I have a 1984 nissan bluebird wagon with a carby with a 2 point vacumme advance. I can only speculate that if I had an modern EFI engine I might me another 20% to 30% better off if the load map was correct and having fuel injectors.

For the city test that I did, I drove arround the block 12 times, 6 laps turning right and 6 laps turning left so I would cop the stop signs on 1/2 the journey and doing 67 km in one go.

Acording to my tacho graph my engine was idleing for 7.41% of the time I think this is a bit low but I can not find a standard anywhere to test my car against eg the amount of idle time I think it should be neer 15%, that's easy to derate my figures
the test ran for 91 min and I am short 7.59% so say 7 min at 10 cc/min I used 4.76 L in 91min +70cc any way about 7.184 l/100km

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smokingwheels said:
And I could just add that this is my second prototype my first one used to knock when the timing was fired 4-5 deg before top dead center above 3000 rpm with no load, I ended up destroying it before I could fix the timing problem later on I threw it out.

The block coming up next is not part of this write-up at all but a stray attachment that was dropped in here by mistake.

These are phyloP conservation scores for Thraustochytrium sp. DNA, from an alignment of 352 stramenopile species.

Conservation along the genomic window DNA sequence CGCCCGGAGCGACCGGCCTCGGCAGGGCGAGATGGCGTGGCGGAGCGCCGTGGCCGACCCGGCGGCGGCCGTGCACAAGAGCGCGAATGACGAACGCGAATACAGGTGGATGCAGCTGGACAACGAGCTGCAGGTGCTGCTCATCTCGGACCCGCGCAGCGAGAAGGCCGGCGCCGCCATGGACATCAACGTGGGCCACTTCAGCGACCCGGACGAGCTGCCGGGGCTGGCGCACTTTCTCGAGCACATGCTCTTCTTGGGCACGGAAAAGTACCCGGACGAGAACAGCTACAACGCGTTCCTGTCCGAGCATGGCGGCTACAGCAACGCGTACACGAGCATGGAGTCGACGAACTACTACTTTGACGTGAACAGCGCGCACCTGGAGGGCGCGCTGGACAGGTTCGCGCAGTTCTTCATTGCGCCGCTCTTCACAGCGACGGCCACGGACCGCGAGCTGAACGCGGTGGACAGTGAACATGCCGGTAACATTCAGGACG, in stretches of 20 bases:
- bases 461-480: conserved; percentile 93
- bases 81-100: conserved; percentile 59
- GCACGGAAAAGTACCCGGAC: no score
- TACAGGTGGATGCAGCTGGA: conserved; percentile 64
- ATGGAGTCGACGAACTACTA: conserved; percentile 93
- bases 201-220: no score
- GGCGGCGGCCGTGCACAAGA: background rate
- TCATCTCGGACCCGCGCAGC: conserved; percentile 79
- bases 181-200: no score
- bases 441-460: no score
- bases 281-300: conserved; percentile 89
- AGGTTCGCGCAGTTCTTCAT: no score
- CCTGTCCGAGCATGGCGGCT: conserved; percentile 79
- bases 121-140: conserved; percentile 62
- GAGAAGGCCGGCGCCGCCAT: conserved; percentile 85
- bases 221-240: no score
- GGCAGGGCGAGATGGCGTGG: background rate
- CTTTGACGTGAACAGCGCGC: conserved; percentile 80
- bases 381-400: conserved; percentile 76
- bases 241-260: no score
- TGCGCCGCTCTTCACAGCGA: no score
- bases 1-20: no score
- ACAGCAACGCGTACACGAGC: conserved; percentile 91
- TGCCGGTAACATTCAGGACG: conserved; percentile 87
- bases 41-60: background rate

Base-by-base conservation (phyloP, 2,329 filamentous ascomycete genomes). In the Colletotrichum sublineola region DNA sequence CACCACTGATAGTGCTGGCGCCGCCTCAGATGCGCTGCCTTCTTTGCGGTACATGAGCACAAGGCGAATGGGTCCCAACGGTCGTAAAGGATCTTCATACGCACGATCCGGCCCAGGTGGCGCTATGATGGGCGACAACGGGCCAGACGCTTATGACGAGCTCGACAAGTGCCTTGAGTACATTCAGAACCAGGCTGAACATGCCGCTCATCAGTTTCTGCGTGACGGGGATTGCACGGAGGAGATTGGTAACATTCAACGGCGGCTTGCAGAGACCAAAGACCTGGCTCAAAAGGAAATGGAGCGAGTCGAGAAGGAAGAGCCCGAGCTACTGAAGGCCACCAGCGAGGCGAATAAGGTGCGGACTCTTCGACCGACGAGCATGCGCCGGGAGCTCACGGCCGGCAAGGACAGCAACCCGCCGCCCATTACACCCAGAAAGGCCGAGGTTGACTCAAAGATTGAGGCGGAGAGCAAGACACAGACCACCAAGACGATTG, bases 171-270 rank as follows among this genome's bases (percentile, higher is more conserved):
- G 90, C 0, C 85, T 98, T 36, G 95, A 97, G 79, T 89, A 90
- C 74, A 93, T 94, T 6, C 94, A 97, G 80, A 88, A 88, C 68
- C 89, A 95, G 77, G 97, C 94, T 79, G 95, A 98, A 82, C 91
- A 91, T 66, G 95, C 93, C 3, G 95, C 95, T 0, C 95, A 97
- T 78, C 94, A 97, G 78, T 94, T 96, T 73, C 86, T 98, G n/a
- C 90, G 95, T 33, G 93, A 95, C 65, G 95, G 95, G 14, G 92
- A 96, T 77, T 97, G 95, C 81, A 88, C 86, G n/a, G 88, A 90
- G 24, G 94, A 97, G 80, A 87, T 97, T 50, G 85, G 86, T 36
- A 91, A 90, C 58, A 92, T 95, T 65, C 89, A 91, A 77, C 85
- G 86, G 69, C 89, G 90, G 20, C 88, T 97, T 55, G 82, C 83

There is no way it should have been knocking with that little timing at 3000 rpm and no load.

mender said:
There is no way it should have been knocking with that little timing at 3000 rpm and no load.

It was knocking and the spark plugs would only last 3-4 days
see http://www.youtube.com/watch?v=XnwJuNbvULY" for a look at my plugs back in 2002.

This is the timing of my first engine http://ampair.tripod.com/Graph/My_first_engine.html"
The 1st and 2nd graphs would stop my engine knocking but the power level was low.
The 3rd and 4th are when I lowered the compression ratio to 8:1.My second engine timing plots at http://ampair.tripod.com/Graph/My_second_engine.html"
note notice how there is no bend at 3000 rpm.
Over time my timing base line seems to go lower.
I think its due to carbon build up.
Just for the record my current timing base line is as follows
750 rpm 1.18 deg BTDC
2000 5.74
4000 13.03
6000 30.32
10000 35

Also I have a normal laptop computer running Microsoft's Quick Basic v4.5 controling my spark timing eg running in realtime.

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Dear me, this is pretty shocking. What is engine speed supposed to show you anyway?